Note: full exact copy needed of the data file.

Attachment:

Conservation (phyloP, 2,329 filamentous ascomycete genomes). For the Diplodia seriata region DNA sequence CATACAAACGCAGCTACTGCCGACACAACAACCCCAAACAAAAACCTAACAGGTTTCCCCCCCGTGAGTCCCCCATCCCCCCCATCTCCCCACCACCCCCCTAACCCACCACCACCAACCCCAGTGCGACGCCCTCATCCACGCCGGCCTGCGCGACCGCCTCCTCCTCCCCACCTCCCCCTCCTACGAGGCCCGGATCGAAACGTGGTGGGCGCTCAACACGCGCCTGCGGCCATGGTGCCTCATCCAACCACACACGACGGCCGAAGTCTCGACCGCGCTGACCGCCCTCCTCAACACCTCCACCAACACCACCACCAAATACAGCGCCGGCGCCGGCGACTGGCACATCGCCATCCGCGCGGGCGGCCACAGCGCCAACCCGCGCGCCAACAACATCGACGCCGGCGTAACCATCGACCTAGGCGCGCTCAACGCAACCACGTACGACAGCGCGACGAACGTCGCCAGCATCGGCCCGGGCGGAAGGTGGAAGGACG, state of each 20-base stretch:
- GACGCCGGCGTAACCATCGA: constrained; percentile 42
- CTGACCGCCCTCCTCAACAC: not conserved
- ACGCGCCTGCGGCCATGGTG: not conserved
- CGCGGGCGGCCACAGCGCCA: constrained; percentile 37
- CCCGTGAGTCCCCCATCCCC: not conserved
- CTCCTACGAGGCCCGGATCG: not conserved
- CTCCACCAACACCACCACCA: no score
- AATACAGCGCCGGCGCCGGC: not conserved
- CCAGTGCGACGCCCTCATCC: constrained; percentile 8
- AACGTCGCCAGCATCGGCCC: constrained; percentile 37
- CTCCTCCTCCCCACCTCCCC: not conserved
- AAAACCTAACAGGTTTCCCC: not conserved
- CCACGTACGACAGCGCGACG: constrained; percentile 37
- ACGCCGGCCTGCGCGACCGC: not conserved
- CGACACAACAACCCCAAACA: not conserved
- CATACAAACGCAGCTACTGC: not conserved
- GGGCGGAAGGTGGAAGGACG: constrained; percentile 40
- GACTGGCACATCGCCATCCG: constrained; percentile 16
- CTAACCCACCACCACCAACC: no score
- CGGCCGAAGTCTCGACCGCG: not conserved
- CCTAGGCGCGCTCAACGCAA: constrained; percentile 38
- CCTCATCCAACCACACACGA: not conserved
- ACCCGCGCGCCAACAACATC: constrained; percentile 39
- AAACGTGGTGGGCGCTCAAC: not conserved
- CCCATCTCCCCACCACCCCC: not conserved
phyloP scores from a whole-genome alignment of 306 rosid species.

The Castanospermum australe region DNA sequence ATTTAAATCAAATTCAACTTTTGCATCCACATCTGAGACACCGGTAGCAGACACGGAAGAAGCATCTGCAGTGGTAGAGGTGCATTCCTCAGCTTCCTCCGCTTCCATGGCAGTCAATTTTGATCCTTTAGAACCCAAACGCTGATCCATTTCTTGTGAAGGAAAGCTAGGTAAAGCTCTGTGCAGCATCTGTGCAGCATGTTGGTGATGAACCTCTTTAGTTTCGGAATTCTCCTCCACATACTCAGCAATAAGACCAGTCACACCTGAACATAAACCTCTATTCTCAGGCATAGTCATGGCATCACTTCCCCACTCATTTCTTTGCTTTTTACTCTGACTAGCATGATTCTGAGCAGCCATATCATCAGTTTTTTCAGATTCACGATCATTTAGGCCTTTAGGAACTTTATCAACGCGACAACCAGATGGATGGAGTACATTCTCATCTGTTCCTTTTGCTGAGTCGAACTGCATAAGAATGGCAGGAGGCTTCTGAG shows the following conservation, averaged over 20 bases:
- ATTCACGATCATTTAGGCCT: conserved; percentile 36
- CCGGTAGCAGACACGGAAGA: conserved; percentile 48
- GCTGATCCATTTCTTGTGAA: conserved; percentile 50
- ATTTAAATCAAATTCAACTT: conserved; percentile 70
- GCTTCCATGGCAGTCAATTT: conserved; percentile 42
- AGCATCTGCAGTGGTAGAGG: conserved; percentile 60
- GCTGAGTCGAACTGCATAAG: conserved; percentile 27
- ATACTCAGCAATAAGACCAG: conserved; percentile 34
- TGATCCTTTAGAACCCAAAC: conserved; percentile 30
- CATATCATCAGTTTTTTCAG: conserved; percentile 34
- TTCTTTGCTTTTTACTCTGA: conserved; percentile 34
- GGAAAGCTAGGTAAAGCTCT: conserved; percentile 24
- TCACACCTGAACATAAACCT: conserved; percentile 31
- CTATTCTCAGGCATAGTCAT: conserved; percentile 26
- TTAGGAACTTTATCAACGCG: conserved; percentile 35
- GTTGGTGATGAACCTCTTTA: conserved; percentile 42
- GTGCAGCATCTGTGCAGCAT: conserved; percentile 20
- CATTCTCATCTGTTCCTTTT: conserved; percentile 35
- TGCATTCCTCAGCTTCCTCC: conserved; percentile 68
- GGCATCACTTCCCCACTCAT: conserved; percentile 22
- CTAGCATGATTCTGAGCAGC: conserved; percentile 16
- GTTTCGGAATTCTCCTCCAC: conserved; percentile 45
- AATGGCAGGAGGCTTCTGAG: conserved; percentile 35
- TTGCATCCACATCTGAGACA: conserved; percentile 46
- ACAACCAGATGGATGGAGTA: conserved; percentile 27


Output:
Conservation (phyloP, 2,329 filamentous ascomycete genomes). For the Diplodia seriata region DNA sequence CATACAAACGCAGCTACTGCCGACACAACAACCCCAAACAAAAACCTAACAGGTTTCCCCCCCGTGAGTCCCCCATCCCCCCCATCTCCCCACCACCCCCCTAACCCACCACCACCAACCCCAGTGCGACGCCCTCATCCACGCCGGCCTGCGCGACCGCCTCCTCCTCCCCACCTCCCCCTCCTACGAGGCCCGGATCGAAACGTGGTGGGCGCTCAACACGCGCCTGCGGCCATGGTGCCTCATCCAACCACACACGACGGCCGAAGTCTCGACCGCGCTGACCGCCCTCCTCAACACCTCCACCAACACCACCACCAAATACAGCGCCGGCGCCGGCGACTGGCACATCGCCATCCGCGCGGGCGGCCACAGCGCCAACCCGCGCGCCAACAACATCGACGCCGGCGTAACCATCGACCTAGGCGCGCTCAACGCAACCACGTACGACAGCGCGACGAACGTCGCCAGCATCGGCCCGGGCGGAAGGTGGAAGGACG, state of each 20-base stretch:
- GACGCCGGCGTAACCATCGA: constrained; percentile 42
- CTGACCGCCCTCCTCAACAC: not conserved
- ACGCGCCTGCGGCCATGGTG: not conserved
- CGCGGGCGGCCACAGCGCCA: constrained; percentile 37
- CCCGTGAGTCCCCCATCCCC: not conserved
- CTCCTACGAGGCCCGGATCG: not conserved
- CTCCACCAACACCACCACCA: no score
- AATACAGCGCCGGCGCCGGC: not conserved
- CCAGTGCGACGCCCTCATCC: constrained; percentile 8
- AACGTCGCCAGCATCGGCCC: constrained; percentile 37
- CTCCTCCTCCCCACCTCCCC: not conserved
- AAAACCTAACAGGTTTCCCC: not conserved
- CCACGTACGACAGCGCGACG: constrained; percentile 37
- ACGCCGGCCTGCGCGACCGC: not conserved
- CGACACAACAACCCCAAACA: not conserved
- CATACAAACGCAGCTACTGC: not conserved
- GGGCGGAAGGTGGAAGGACG: constrained; percentile 40
- GACTGGCACATCGCCATCCG: constrained; percentile 16
- CTAACCCACCACCACCAACC: no score
- CGGCCGAAGTCTCGACCGCG: not conserved
- CCTAGGCGCGCTCAACGCAA: constrained; percentile 38
- CCTCATCCAACCACACACGA: not conserved
- ACCCGCGCGCCAACAACATC: constrained; percentile 39
- AAACGTGGTGGGCGCTCAAC: not conserved
- CCCATCTCCCCACCACCCCC: not conserved
phyloP scores from a whole-genome alignment of 306 rosid species.

The Castanospermum australe region DNA sequence ATTTAAATCAAATTCAACTTTTGCATCCACATCTGAGACACCGGTAGCAGACACGGAAGAAGCATCTGCAGTGGTAGAGGTGCATTCCTCAGCTTCCTCCGCTTCCATGGCAGTCAATTTTGATCCTTTAGAACCCAAACGCTGATCCATTTCTTGTGAAGGAAAGCTAGGTAAAGCTCTGTGCAGCATCTGTGCAGCATGTTGGTGATGAACCTCTTTAGTTTCGGAATTCTCCTCCACATACTCAGCAATAAGACCAGTCACACCTGAACATAAACCTCTATTCTCAGGCATAGTCATGGCATCACTTCCCCACTCATTTCTTTGCTTTTTACTCTGACTAGCATGATTCTGAGCAGCCATATCATCAGTTTTTTCAGATTCACGATCATTTAGGCCTTTAGGAACTTTATCAACGCGACAACCAGATGGATGGAGTACATTCTCATCTGTTCCTTTTGCTGAGTCGAACTGCATAAGAATGGCAGGAGGCTTCTGAG shows the following conservation, averaged over 20 bases:
- ATTCACGATCATTTAGGCCT: conserved; percentile 36
- CCGGTAGCAGACACGGAAGA: conserved; percentile 48
- GCTGATCCATTTCTTGTGAA: conserved; percentile 50
- ATTTAAATCAAATTCAACTT: conserved; percentile 70
- GCTTCCATGGCAGTCAATTT: conserved; percentile 42
- AGCATCTGCAGTGGTAGAGG: conserved; percentile 60
- GCTGAGTCGAACTGCATAAG: conserved; percentile 27
- ATACTCAGCAATAAGACCAG: conserved; percentile 34
- TGATCCTTTAGAACCCAAAC: conserved; percentile 30
- CATATCATCAGTTTTTTCAG: conserved; percentile 34
- TTCTTTGCTTTTTACTCTGA: conserved; percentile 34
- GGAAAGCTAGGTAAAGCTCT: conserved; percentile 24
- TCACACCTGAACATAAACCT: conserved; percentile 31
- CTATTCTCAGGCATAGTCAT: conserved; percentile 26
- TTAGGAACTTTATCAACGCG: conserved; percentile 35
- GTTGGTGATGAACCTCTTTA: conserved; percentile 42
- GTGCAGCATCTGTGCAGCAT: conserved; percentile 20
- CATTCTCATCTGTTCCTTTT: conserved; percentile 35
- TGCATTCCTCAGCTTCCTCC: conserved; percentile 68
- GGCATCACTTCCCCACTCAT: conserved; percentile 22
- CTAGCATGATTCTGAGCAGC: conserved; percentile 16
- GTTTCGGAATTCTCCTCCAC: conserved; percentile 45
- AATGGCAGGAGGCTTCTGAG: conserved; percentile 35
- TTGCATCCACATCTGAGACA: conserved; percentile 46
- ACAACCAGATGGATGGAGTA: conserved; percentile 27